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Vietnam Today

Land subsidence in Mekong Delta a serious concern

Released at: 17:35, 02/06/2017

Land subsidence in Mekong Delta a serious concern

Mr. Tom Kompier (L). Photo: Quynh Nguyen

Subsidence of a few centimeters a year poses a serious threat to the low-lying delta, Dutch-Vietnamese study shows, which is already coping with climate change-related issues.

by Quynh Nguyen

Land subsidence in the Mekong Delta will become increasingly serious, reaching the warning level of more than 4 cm per year over the next ten years, if groundwater extraction is not ended, according to Mr. Tom Kompier, First Secretary, Water & Climate, at the Embassy of the Netherlands in Vietnam, based on a study, called Rise & Fall, from the Netherlands’ Utrecht University, Deltares, an independent institute for applied research in the field of water and subsurface, and Can Tho University, released on June 2.

The study shows that the rate of subsidence has now reached a few centimeters a year, which is a lot higher than the global sea-level rise of a few millimeters a year. This is alarming news for the Mekong Delta, which is only 1-2 meters above sea level.

Salinization, higher floods risk, and coastal erosion increasingly threaten the delta. Unless action is taken, the fertile land, which is home to 20 million people and which produces food for almost 200 million others, faces a major catastrophe.

“This is the first time a delta of this size has been modelled to calculate land subsidence,” said Mr. Philip Minderhoud, a PhD candidate researching land subsidence. “Our study shows that the delta is sinking 1-3 cm per year and that this rate is increasing. In some places, we have even found a loss in elevation of 25-35 cm in the past 25 years.”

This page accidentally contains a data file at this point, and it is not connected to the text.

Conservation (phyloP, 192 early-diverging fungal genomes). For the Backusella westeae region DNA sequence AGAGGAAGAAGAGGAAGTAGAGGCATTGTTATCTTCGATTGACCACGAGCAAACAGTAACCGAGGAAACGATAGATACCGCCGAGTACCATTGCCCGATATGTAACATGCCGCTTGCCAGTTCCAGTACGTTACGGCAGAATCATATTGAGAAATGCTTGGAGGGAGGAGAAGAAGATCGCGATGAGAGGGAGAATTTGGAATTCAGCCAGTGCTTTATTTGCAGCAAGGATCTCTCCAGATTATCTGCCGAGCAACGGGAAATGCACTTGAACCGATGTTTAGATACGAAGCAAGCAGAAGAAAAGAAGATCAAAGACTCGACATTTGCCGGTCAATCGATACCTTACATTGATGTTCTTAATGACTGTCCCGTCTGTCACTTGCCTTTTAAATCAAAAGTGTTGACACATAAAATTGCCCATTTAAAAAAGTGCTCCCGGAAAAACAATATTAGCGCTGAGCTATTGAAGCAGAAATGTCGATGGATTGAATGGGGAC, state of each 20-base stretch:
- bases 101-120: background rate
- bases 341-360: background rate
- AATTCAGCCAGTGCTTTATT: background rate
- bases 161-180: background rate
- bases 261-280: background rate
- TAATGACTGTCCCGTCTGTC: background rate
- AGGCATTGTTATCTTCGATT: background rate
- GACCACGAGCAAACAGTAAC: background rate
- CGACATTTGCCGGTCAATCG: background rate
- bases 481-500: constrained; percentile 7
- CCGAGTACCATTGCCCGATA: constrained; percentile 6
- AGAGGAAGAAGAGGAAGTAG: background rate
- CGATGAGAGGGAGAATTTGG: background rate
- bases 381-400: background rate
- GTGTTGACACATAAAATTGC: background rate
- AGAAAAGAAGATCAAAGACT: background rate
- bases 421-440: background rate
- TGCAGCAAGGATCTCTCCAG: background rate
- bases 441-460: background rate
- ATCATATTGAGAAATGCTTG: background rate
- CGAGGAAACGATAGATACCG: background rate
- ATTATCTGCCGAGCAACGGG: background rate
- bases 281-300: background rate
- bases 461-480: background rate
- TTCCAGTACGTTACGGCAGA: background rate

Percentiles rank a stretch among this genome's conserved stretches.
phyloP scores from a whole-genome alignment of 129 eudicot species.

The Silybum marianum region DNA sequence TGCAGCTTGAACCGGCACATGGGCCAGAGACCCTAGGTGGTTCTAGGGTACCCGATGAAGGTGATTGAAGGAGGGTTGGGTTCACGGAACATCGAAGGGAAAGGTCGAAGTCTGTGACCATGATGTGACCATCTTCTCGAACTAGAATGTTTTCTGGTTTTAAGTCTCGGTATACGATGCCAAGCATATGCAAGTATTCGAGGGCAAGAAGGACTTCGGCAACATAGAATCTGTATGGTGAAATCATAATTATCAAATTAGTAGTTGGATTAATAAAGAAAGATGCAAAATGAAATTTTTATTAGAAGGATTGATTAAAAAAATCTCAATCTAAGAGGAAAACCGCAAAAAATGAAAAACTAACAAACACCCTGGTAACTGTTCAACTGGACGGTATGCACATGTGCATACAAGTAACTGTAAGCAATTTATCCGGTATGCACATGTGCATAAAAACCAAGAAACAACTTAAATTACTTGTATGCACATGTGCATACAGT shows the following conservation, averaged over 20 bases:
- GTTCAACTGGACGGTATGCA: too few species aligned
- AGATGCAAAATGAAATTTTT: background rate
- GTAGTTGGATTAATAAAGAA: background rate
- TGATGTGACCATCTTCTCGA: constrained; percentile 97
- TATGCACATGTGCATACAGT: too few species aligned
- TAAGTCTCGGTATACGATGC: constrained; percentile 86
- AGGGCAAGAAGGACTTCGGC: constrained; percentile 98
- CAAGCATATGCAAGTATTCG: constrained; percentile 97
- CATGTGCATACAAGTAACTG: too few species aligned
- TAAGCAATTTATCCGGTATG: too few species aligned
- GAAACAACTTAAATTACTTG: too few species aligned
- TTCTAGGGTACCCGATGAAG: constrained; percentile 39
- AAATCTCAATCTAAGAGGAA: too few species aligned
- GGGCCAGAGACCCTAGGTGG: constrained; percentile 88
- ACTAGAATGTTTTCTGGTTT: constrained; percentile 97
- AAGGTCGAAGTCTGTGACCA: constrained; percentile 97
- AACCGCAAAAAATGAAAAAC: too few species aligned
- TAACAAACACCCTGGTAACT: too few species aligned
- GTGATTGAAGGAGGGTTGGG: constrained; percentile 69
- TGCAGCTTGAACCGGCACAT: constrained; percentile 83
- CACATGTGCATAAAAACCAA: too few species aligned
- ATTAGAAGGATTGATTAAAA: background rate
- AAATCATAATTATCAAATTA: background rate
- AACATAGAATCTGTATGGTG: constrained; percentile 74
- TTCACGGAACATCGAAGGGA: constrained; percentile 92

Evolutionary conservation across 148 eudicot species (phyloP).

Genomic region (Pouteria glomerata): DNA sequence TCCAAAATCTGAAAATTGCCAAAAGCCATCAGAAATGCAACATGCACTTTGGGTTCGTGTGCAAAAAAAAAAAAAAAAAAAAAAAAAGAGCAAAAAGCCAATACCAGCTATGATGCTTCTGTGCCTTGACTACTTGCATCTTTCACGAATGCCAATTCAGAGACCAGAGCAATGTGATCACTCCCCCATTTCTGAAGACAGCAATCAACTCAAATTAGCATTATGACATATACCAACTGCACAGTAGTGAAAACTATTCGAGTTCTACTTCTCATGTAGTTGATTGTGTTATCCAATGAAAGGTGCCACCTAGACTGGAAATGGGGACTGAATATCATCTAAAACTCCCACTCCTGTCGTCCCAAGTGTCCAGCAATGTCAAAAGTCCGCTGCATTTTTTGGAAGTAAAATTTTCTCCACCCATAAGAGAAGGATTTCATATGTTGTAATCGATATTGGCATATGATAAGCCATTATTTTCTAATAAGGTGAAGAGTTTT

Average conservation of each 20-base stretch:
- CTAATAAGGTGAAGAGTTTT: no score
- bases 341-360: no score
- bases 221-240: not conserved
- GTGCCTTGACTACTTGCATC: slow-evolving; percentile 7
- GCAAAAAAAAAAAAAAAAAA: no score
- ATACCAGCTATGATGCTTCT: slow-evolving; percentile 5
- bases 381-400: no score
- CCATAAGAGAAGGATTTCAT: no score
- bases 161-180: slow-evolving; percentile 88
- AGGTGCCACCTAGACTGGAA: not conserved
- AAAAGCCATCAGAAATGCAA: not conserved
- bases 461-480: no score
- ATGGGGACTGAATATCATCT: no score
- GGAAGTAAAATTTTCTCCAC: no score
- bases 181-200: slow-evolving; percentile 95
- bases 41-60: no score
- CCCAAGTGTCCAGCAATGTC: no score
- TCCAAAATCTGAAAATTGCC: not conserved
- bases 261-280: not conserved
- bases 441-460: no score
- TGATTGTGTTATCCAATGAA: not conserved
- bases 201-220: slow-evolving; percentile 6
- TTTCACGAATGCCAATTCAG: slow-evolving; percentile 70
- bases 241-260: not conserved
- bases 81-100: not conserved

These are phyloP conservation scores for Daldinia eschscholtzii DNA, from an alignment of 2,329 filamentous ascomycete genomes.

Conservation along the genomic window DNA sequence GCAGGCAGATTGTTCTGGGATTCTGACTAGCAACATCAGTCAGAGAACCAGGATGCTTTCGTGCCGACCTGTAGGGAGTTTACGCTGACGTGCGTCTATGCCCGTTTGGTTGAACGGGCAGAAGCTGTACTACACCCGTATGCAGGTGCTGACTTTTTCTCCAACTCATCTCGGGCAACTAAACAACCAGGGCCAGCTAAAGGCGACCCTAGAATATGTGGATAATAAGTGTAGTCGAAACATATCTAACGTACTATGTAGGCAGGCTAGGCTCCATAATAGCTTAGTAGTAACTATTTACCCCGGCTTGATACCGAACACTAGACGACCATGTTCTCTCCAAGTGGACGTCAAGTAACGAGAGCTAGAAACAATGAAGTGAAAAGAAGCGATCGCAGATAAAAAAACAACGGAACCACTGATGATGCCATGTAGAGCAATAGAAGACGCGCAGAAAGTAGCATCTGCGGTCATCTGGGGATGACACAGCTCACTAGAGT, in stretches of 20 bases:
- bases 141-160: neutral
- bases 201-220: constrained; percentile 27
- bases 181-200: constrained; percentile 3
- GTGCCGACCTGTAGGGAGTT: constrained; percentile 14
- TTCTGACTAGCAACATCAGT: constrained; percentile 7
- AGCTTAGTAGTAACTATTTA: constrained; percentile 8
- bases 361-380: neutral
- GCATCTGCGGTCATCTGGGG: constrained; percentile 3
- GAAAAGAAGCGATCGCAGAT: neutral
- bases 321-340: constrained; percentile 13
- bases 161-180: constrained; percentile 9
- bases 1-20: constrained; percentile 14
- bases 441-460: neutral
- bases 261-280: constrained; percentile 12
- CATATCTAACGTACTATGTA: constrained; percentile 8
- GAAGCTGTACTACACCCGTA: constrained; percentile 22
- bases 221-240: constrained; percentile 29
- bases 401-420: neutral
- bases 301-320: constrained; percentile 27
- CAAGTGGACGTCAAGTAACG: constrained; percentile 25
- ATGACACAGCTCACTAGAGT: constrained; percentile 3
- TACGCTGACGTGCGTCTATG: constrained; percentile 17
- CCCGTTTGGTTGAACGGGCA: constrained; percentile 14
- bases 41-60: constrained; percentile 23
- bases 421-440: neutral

Groundwater extraction is not the only cause of land subsidence in the area, according to Mr. Gilles Erkens, a land-subsidence expert at Deltares. “In addition to groundwater extraction from deeper layers, there are other causes, such as compression due to the pressure of loads and the lowering of the shallow water table.”

“Vietnam should stop groundwater extraction as soon as possible,” said Mr. Kompier. “Instead of using groundwater, it should make more investments in renovating canals to help farmers have clean water for cultivation.”

The Rise & Fall research allows Vietnam to include land subsidence in its plans for making this economically important area climate-resilient. The next step will be to extend the model so that it can be used to make forecasts.

In the future, the researchers hope to quantify the different causes of the subsidence observed at the delta’s surface.

Land subsidence is an insidious problem that is often noticed only when actual damage occurs. Other low-lying deltas such as those in Bangladesh, Indonesia, China, and the US can benefit from this study and the results.

“This Mekong Delta study is an important first step in improving our understanding of land subsidence in deltas and developing viable solutions,” said Mr. Esther Stouthamer, the land-subsidence researcher leading the Future Deltas interdisciplinary research program at Utrecht University.

Future Delta focuses on the development and integration of knowledge for global sustainable delta management. Alongside flooding and salinization, land subsidence is one of the main priorities of the program.

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